By Gabriela Garcia-Huff, Brianna Mortensen, Jaden Torres / NM News Port /
The University of New Mexico Office of Sustainability set a goal in 2009 to decrease the university’s carbon emissions by 80 percent before the year 2030, according to the Climate Action Plan. However, with stagnant funding from the state and the regular traffic of single occupancy vehicles on campus, the university is falling short of its goals.
The Climate Action Plan is an initiative created by students in 2009 who came up with a list of sustainability projects and benchmarks for the university to meet within a 20 year timeframe. A statement released by the Sustainability Council summarized the plan’s purpose:
“These projects outline specific actions and goals that UNM can accomplish in five-year increments with a reasonable level of funding and technological advances,” the council said.
Bruce Milne, a UNM Biology professor and the director of the UNM Sustainability Studies Program said former UNM President David Schmidly signed an agreement in 2007 with the American College and University Presidents’ Climate Commitment (ACUPCC) that committed the campus to carbon neutrality.
“You had to agree to publish an audit of your carbon emissions every two years, but you didn’t have to specify when you were going to become carbon neutral,” he said. “At some point, you would have to also have a plan for how you were going to make progress” he said.
Milne took on this project and enlisted the help of one of his sustainability classes. Together, they composed the Climate Action Plan in hopes of eventually attaining carbon neutrality.
“Are we on target overall or not?” Milne said. “I think we should be scrupulous about that because otherwise, my fear is we won’t make necessary progress.”
Martin Santos is one of Milne’s sustainability students who recently analyzed Zimmerman Library as a sustainability model to measure progress made on UNM’s campus in accordance to the Climate Action Plan.
Santos said Zimmerman’s energy usage is not declining as quickly as originally predicted and is projected to reach 67 percent reduction in the year 2045.
“The Climate Action Plan wanted the whole campus to be at 80 percent he said. “This is just Zimmerman, and so looking at other pieces of data, more than likely, we’re not going to hit that.”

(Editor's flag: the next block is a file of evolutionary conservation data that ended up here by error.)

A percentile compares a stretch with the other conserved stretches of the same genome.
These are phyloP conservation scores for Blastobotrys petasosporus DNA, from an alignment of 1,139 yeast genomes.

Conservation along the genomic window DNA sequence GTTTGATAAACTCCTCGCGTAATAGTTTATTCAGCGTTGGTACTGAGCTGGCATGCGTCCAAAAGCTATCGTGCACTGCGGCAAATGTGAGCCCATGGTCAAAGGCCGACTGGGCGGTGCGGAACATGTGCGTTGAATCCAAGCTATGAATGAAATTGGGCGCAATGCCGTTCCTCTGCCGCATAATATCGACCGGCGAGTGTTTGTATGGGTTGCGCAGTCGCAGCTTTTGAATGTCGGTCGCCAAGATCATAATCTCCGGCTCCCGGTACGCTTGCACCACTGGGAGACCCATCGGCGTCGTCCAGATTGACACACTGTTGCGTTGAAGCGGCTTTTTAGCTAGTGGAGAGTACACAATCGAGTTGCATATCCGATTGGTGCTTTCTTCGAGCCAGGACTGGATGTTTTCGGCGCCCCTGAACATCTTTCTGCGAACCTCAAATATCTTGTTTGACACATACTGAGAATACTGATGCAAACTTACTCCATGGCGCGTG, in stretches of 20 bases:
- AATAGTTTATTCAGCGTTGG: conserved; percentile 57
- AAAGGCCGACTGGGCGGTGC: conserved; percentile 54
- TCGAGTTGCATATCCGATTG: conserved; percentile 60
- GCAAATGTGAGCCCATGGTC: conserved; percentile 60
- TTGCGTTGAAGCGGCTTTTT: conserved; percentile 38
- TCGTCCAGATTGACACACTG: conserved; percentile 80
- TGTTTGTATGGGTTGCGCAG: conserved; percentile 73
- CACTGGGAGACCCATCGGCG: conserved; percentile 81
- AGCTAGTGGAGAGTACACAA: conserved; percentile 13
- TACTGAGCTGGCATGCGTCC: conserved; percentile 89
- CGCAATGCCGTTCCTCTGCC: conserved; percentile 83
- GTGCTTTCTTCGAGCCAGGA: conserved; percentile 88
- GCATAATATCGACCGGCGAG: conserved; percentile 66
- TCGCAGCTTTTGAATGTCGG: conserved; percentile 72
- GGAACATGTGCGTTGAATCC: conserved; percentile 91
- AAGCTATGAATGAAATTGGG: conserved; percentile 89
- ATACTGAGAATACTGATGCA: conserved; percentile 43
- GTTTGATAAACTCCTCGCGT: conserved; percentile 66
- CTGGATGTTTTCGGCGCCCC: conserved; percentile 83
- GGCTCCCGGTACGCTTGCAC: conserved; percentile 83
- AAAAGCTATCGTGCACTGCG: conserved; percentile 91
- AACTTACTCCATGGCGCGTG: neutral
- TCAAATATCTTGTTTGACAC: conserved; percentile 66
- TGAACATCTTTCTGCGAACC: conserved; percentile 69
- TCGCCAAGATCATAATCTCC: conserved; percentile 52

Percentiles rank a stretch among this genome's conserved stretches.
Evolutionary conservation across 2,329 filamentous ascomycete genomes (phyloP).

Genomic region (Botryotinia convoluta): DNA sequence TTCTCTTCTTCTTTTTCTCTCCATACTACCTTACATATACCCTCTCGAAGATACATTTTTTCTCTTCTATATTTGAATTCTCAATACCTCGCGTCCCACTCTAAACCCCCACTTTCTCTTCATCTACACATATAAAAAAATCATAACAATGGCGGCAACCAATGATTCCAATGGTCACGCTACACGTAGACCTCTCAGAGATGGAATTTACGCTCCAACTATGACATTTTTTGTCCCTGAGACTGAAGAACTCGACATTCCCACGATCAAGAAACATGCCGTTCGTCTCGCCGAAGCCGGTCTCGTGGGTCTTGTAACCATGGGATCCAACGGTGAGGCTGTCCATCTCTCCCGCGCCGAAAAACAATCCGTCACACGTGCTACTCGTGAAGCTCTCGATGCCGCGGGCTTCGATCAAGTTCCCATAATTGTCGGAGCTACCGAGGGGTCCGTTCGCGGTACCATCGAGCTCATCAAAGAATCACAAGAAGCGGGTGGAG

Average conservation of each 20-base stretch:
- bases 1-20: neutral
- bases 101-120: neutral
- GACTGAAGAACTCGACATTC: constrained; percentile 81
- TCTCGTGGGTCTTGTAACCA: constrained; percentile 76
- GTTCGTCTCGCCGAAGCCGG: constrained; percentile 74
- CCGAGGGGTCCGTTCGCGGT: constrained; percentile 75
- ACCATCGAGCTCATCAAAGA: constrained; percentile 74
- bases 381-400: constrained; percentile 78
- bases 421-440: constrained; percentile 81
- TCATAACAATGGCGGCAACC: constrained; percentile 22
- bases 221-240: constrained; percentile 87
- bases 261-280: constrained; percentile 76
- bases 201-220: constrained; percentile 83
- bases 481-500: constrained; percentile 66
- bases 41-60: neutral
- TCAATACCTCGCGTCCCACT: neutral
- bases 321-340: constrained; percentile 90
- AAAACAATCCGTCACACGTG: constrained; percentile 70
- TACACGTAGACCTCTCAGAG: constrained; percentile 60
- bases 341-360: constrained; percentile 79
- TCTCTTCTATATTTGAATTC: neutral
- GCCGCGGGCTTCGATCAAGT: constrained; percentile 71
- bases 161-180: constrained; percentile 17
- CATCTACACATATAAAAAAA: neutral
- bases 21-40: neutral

He also said that of all the buildings on campus, Zimmerman is one of the most energy efficient right now and it is still falling short of the outlined benchmarks.
“I am essentially calling for more action to be taken to reduce the footprint of our campus in order to create a better status for UNM,” Santos said.
“It’s a great example,” Milne said about Santos’s research.”It shows we’re lagging behind the 80 percent by 2030.”
Mary Clark, the director of the Office of Sustainability at UNM said these goals are currently unattainable because the university is growing, but the budget remains stagnant.
“We’re chugging along doing really good stuff based on the fact that we’re a state funded state university,” she said.
The Physical Plant Department is partially financed by the state through Instruction & General funding, and the rest of the funds come from the university budget. “We also receive money from the state for larger projects that are bigger than what we would consider maintenance type of work,” said Shirley Mitchell, the Associate Director of UNM’s Finance & Services Division. “We receive $5.6 million and that is used for projects on both Main Campus and the HSC (Health Sciences Center).”
These funds are directed toward instruction and general buildings every year, based on the square footage of buildings. The maintenance and the utility costs of the buildings as well as funding for non-instructional buildings, comes right out of UNM’s pocket, Clark said.
“Since 2008, the money we’ve received from the state has remained stagnant even though we’ve added new buildings and new square footage,” Clark said. All of this money is coming out of the Physical Plant Department’s budget, she said, which has caused them to lower their staff employment.
“We go every year and petition to the state,” she said, but the money for higher education and to maintain UNM buildings has not changed in recent years.
“It’s hard. It’s very hard,” Clark said. “Higher ed is getting harder and harder to finance.”
Listen to the Podcast recorded by News Port’s Gabriela Garcia-Huff for her UNM Communication & Journalism course.